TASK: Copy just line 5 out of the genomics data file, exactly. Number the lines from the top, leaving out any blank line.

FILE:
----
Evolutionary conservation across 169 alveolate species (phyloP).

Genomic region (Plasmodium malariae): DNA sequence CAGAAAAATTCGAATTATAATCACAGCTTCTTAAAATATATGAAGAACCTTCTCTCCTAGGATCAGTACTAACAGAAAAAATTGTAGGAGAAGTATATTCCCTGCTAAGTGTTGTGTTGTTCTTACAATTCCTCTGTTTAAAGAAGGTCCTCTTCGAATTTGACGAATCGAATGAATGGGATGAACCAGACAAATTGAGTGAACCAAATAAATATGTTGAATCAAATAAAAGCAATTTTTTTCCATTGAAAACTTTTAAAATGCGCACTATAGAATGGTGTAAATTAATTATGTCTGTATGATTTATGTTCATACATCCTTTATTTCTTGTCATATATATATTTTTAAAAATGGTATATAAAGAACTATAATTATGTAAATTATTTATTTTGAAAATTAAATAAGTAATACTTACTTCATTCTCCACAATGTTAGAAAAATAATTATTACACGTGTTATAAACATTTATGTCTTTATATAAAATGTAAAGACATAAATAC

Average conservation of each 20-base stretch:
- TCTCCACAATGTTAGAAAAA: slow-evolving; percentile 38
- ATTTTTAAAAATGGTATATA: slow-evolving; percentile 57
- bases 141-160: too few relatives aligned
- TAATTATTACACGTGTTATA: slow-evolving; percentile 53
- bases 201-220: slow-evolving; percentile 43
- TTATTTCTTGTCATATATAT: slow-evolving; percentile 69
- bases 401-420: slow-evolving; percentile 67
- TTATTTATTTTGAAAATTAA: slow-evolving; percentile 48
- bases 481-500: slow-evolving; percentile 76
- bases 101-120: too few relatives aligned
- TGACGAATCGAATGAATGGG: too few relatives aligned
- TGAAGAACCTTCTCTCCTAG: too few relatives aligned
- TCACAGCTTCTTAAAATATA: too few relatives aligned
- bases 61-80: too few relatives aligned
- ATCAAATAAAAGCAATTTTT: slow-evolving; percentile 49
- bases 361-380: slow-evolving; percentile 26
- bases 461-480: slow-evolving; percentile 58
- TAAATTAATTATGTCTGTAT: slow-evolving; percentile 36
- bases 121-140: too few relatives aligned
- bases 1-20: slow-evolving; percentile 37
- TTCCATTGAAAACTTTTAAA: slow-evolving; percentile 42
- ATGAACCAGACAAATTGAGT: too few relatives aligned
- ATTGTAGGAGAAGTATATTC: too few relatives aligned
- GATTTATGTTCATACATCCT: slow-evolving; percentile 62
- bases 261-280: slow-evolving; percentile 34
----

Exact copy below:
- ATTTTTAAAAATGGTATATA: slow-evolving; percentile 57